Domains aren’t a problem AFAIK (but it’s not my specialist area). Network folder security, documentation management and VPN firewall access should all be in place to keep sensitive data away from prying eyes.

3. There is no standard computer configuration for third party users who access the firm’s network. IT rely on the end-user having up to date Anti-Virus software. Is this a problem?
Poor. Very poor. They could be letting any old nasties onto their network.

4. Although users do not have access to certain folders on the network, they are dumping documents in the Shared Drive (or Shared Folders) on the network. There is no rhyme or reason for the documents being placed there. Is this a problem?
I guess the textbook answer is that they should be sent by encrypted mail or stored in a document management system. Both are cumbersome and annoying.
As long as there is security on the network folders then it should be OK I would have thought?

5. A legacy system is being used for some routine processing. A bespoke computer program is being written in-house by an IT Specialist. To my knowledge, there are no tags in the code or system documentation. To date, no Project Specification has been produced. The IT Specialist will leave when the project is complete but the remaining staff have no expertise in programming or the code the program is written in. Is this a problem?
Red light flashing!! Seriously? I give it a month before it falls in a heap and they’re paying this guy extortionate rates to come back and fix the problem. This is a textbook awful situation.

6. The IT Support Team have no idea whether they have breached the Microsoft Licencing Agreements. Is this a problem?
Nah – Microsoft have loads of money.

7. Some of the servers have seen better days, are poorly configured and have failed. Data has been lost. A year-end backup wasn’t taken. Is this a problem?
Maintenance, support, end of life for hardware and software. All important. What happens if one of these systems blows up, or a restore is needed and the backups are broken? Business impact?

8. The purchasing of IT kit, software, hardware, etc, is reactive. There is no IT Asset Management policy. It is divided up between the Purchasing Department (who don’t have a background in IT) and IT. Is this a problem?
Eh? Who sorts out the support contracts?

9. The software to restrict Internet usage is poorly configured and illogical. Pure numerical IP addresses are included in the exception list. The exception list also includes non-business websites which seem to cater to employees’ particular outside interests or hobbies. Is this a problem?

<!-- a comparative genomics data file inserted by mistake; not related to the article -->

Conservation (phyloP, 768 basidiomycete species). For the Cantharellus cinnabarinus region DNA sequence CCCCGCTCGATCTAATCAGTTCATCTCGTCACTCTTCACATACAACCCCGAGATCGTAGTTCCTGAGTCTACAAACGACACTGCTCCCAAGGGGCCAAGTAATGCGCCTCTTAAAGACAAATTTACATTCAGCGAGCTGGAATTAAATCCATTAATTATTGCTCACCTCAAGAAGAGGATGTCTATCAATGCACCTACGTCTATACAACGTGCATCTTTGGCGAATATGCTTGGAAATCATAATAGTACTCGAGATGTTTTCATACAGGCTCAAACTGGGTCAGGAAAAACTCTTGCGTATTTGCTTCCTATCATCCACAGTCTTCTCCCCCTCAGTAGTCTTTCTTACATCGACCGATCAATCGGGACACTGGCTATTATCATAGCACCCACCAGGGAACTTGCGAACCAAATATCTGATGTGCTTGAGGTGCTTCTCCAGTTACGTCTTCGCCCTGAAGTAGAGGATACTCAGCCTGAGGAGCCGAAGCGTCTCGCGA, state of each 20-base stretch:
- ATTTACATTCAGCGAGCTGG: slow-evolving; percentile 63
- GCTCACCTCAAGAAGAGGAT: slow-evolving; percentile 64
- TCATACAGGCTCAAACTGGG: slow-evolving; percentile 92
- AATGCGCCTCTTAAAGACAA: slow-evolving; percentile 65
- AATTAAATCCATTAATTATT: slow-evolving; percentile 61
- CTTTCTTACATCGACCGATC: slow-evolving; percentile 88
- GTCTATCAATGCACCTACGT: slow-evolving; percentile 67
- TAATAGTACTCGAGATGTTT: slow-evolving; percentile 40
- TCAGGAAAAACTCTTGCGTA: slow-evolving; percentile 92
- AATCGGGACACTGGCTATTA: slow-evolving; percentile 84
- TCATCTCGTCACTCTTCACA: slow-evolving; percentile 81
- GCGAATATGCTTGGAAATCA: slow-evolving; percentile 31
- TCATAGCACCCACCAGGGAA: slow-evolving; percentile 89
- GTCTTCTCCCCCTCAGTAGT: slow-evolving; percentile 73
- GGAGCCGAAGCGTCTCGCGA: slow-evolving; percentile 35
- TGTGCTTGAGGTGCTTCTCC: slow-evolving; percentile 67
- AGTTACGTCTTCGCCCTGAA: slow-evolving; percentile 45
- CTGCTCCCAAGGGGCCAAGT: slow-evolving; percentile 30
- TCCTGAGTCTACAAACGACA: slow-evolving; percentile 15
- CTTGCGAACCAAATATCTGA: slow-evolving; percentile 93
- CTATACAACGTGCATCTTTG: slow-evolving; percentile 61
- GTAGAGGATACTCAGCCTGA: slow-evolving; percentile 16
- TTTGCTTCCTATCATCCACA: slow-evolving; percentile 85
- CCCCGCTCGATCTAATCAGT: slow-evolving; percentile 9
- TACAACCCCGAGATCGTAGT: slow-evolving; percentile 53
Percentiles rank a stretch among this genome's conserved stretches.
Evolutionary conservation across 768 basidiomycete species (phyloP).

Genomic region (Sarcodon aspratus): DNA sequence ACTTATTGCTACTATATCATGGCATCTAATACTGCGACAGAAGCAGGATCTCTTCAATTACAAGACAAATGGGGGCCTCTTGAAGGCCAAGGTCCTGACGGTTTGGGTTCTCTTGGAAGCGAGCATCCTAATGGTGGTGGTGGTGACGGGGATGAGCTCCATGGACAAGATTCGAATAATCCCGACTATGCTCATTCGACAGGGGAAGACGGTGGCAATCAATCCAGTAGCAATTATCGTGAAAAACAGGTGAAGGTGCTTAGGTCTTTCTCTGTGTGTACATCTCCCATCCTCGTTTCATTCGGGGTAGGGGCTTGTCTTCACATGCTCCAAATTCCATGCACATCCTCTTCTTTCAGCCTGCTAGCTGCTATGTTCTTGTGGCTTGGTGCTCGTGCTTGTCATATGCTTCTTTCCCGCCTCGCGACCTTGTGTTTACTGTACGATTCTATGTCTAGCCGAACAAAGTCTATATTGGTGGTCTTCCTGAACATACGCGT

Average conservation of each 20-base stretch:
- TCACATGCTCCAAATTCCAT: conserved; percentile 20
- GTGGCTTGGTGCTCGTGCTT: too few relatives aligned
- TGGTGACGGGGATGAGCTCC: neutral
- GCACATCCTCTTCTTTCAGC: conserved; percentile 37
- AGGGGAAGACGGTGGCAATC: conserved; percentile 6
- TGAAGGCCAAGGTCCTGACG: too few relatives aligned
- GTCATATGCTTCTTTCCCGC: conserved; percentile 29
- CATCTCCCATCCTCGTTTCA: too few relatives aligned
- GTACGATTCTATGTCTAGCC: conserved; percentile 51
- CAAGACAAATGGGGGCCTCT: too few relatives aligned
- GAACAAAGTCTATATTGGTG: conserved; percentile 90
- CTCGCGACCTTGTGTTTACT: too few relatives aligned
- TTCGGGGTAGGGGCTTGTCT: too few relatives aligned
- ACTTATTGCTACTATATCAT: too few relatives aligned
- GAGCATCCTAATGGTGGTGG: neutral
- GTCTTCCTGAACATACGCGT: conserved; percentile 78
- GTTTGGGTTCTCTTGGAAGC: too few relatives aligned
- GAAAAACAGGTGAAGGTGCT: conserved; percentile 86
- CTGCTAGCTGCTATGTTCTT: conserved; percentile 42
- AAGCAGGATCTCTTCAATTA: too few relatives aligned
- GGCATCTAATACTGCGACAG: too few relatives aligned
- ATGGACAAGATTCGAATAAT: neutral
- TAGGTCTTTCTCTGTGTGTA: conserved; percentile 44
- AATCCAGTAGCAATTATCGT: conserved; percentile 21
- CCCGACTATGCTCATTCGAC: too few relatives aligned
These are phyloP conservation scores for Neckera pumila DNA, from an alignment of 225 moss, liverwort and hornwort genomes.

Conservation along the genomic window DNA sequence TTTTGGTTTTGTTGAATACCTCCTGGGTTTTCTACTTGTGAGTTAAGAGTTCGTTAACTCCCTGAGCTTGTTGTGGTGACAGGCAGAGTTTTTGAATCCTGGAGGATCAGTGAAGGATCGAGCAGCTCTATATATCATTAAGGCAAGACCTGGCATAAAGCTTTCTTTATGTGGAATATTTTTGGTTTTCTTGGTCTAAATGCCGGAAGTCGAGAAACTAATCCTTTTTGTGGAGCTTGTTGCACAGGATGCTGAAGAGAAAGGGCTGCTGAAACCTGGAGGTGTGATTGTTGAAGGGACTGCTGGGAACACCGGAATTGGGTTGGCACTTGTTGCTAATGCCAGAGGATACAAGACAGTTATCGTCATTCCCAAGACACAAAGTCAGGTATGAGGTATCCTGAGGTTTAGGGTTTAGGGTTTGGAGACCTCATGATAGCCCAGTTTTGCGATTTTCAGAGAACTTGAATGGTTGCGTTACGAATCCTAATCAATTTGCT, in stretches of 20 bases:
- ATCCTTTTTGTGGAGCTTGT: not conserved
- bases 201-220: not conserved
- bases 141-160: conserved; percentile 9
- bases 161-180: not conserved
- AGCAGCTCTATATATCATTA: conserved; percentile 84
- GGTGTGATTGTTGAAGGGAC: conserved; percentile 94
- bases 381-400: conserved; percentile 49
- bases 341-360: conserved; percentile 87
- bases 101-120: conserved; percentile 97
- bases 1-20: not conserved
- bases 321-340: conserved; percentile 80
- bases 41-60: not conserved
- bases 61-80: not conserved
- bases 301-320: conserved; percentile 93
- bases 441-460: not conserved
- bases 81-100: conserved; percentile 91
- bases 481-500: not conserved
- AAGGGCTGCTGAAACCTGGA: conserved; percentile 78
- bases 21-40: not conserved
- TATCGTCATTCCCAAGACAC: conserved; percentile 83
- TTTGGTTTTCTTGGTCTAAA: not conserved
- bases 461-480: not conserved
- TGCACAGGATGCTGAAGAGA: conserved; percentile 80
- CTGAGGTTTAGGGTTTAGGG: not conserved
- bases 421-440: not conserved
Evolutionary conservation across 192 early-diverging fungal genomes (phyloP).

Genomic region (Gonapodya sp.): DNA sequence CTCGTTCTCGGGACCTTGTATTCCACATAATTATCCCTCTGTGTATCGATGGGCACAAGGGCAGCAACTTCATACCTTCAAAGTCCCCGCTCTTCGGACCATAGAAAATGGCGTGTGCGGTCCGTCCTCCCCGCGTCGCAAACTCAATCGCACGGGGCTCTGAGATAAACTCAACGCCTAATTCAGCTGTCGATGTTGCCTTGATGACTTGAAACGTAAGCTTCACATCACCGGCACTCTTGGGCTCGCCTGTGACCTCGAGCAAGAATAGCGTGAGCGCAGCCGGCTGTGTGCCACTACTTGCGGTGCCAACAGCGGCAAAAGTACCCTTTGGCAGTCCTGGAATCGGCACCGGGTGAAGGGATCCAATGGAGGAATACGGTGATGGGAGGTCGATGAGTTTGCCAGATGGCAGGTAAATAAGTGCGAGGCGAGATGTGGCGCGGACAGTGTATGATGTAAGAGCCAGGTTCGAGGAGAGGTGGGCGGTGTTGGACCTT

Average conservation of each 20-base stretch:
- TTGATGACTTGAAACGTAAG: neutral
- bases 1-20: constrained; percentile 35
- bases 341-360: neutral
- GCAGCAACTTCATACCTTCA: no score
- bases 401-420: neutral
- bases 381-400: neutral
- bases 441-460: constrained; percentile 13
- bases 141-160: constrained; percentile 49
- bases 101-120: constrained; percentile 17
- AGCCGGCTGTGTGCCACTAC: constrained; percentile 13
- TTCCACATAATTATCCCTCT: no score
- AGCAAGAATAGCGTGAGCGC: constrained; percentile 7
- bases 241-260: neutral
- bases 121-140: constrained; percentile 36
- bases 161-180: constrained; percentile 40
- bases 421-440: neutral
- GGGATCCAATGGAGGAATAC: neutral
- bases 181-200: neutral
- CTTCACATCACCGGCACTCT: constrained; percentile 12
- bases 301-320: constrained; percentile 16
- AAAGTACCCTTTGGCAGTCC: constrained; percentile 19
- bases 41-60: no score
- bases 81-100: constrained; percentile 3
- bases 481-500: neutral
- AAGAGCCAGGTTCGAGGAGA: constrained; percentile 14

I don’t approve of internet usage nannying. If people break the rules then discipline them. Don’t stop them surfing web sites that might be beneficial to their job.

10. There is no proper patch management process. It’s as and when. Is this a problem?
There are 2 schools of thought. The first one says if it breaks, then patch to fix. The second one is proactive patching. If you are in a financial services environment then proactive patching should be the way to go to head off any security breaches before they occur.

This place sounds like a shambles. I bet your audit report makes for interesting reading..

Audit Monkey - March 31, 2013

Just curious, why are document management systems annoying? As I see it, it’s a free for fall at the moment, with documents stored on the network in illogical folders, personal folders, shared folders, etc. No problem per se but some of it is sensitive.

ITmonkey101 - April 1, 2013

Downside of document management systems – unintelligable hierarchy, annoying permissions, documents still owned by leavers, clunky to upload new versions of docs, useless search facility.

Still all better than a random heap of junk on a shared folder though. At least you can point to “official” versions of docs for change requests, etc.

Personally I prefer a wiki type format. Works better for 90% of docs as it is easy to update and involves minimal monkeying around with Microsoft products (Word, Excel, etc).

4. laveti - April 1, 2013

Reblogged this on Information Security Blog and commented:
Interesting discussion on IT Audit findings.

5. HOUSTON, IS THIS A PROBLEM? | Information Security Blog - April 1, 2013

[…]  Reblogged from Auditmonkey’s Blog: I have news; Audit Monkey has been doing some IT Audit work and has come across the following weaknesses. However, I’m unsure whether these are weaknesses and the implications. So, to assist me, I’m going to let you, the reader, decide. In no particular order: Read more… 374 more words Interesting discussion on IT Audit findings, worth reading! […]

ITauditSecurity - April 7, 2013

Hey, reblogged! I’m impressed!

6. HOUSTON, IS THIS A PROBLEM? | truetech-blog - April 18, 2013

[…] Reblogged from Auditmonkey’s Blog: […]